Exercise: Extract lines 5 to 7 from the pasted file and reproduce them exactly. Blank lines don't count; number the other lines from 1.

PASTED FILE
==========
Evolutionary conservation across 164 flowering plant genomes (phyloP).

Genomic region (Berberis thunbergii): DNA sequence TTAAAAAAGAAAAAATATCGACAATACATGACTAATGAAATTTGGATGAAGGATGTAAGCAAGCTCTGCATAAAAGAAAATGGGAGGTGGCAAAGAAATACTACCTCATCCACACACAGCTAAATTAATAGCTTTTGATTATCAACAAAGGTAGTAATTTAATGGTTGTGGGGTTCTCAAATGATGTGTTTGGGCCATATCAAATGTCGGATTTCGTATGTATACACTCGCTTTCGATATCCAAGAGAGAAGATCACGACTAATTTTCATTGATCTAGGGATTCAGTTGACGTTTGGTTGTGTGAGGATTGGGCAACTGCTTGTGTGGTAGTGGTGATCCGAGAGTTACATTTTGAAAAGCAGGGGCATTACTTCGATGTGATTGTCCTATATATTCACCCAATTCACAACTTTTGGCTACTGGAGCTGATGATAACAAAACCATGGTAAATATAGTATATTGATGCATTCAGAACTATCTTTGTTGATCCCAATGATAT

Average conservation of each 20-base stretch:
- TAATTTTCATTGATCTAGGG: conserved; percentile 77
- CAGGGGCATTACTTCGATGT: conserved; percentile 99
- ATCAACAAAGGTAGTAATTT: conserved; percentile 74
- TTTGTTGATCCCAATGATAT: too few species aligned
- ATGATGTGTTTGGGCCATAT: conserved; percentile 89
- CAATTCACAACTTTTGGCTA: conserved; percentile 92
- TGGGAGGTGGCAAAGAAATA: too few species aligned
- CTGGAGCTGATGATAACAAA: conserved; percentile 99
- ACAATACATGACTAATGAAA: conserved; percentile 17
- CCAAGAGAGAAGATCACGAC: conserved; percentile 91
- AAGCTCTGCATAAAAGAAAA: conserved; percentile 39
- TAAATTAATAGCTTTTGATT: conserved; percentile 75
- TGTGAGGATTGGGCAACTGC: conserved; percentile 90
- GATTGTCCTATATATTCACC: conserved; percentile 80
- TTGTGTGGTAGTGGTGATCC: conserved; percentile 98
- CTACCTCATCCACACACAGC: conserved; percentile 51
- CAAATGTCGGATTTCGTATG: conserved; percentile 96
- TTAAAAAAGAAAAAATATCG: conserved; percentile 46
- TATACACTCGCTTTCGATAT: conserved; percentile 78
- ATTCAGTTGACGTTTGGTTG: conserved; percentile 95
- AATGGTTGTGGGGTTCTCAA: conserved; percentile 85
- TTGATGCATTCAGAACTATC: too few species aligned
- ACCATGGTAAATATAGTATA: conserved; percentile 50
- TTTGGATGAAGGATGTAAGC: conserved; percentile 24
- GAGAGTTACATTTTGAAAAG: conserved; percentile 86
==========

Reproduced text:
- CAGGGGCATTACTTCGATGT: conserved; percentile 99
- ATCAACAAAGGTAGTAATTT: conserved; percentile 74
- TTTGTTGATCCCAATGATAT: too few species aligned